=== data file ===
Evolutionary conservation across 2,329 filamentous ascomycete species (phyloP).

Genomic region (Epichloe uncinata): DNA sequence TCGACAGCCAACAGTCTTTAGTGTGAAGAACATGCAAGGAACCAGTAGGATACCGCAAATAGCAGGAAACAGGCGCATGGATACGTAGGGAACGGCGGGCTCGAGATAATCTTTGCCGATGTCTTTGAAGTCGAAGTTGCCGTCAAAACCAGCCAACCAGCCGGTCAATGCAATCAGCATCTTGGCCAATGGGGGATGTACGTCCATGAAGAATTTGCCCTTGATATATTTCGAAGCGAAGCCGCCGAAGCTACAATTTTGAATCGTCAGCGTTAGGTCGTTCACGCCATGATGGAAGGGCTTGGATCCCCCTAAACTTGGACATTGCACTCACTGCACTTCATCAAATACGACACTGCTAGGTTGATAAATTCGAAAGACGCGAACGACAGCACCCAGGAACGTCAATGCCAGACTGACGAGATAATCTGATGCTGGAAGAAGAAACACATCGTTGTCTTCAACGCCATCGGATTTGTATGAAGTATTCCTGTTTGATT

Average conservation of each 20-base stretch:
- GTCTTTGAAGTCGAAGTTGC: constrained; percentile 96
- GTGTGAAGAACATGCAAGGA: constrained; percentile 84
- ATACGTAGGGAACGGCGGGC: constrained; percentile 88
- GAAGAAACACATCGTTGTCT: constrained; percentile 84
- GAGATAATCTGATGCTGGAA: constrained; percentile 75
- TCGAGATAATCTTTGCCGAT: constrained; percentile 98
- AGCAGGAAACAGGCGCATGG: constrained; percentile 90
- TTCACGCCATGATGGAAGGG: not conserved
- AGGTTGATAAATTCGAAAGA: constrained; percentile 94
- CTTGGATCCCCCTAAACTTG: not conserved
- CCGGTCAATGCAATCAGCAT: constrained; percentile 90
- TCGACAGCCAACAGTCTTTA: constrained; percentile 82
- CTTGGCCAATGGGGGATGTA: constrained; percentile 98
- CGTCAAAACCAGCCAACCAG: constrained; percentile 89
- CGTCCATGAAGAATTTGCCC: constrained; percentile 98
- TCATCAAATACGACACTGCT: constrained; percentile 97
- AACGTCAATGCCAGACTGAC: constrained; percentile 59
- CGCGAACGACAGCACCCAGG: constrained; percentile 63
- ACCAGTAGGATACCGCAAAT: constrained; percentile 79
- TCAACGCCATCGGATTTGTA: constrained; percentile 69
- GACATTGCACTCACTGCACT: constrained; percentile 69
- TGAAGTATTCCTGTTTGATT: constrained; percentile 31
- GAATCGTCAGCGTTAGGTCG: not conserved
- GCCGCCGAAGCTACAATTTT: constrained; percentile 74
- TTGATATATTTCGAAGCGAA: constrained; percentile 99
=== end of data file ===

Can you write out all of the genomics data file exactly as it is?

Evolutionary conservation across 2,329 filamentous ascomycete species (phyloP).

Genomic region (Epichloe uncinata): DNA sequence TCGACAGCCAACAGTCTTTAGTGTGAAGAACATGCAAGGAACCAGTAGGATACCGCAAATAGCAGGAAACAGGCGCATGGATACGTAGGGAACGGCGGGCTCGAGATAATCTTTGCCGATGTCTTTGAAGTCGAAGTTGCCGTCAAAACCAGCCAACCAGCCGGTCAATGCAATCAGCATCTTGGCCAATGGGGGATGTACGTCCATGAAGAATTTGCCCTTGATATATTTCGAAGCGAAGCCGCCGAAGCTACAATTTTGAATCGTCAGCGTTAGGTCGTTCACGCCATGATGGAAGGGCTTGGATCCCCCTAAACTTGGACATTGCACTCACTGCACTTCATCAAATACGACACTGCTAGGTTGATAAATTCGAAAGACGCGAACGACAGCACCCAGGAACGTCAATGCCAGACTGACGAGATAATCTGATGCTGGAAGAAGAAACACATCGTTGTCTTCAACGCCATCGGATTTGTATGAAGTATTCCTGTTTGATT

Average conservation of each 20-base stretch:
- GTCTTTGAAGTCGAAGTTGC: constrained; percentile 96
- GTGTGAAGAACATGCAAGGA: constrained; percentile 84
- ATACGTAGGGAACGGCGGGC: constrained; percentile 88
- GAAGAAACACATCGTTGTCT: constrained; percentile 84
- GAGATAATCTGATGCTGGAA: constrained; percentile 75
- TCGAGATAATCTTTGCCGAT: constrained; percentile 98
- AGCAGGAAACAGGCGCATGG: constrained; percentile 90
- TTCACGCCATGATGGAAGGG: not conserved
- AGGTTGATAAATTCGAAAGA: constrained; percentile 94
- CTTGGATCCCCCTAAACTTG: not conserved
- CCGGTCAATGCAATCAGCAT: constrained; percentile 90
- TCGACAGCCAACAGTCTTTA: constrained; percentile 82
- CTTGGCCAATGGGGGATGTA: constrained; percentile 98
- CGTCAAAACCAGCCAACCAG: constrained; percentile 89
- CGTCCATGAAGAATTTGCCC: constrained; percentile 98
- TCATCAAATACGACACTGCT: constrained; percentile 97
- AACGTCAATGCCAGACTGAC: constrained; percentile 59
- CGCGAACGACAGCACCCAGG: constrained; percentile 63
- ACCAGTAGGATACCGCAAAT: constrained; percentile 79
- TCAACGCCATCGGATTTGTA: constrained; percentile 69
- GACATTGCACTCACTGCACT: constrained; percentile 69
- TGAAGTATTCCTGTTTGATT: constrained; percentile 31
- GAATCGTCAGCGTTAGGTCG: not conserved
- GCCGCCGAAGCTACAATTTT: constrained; percentile 74
- TTGATATATTTCGAAGCGAA: constrained; percentile 99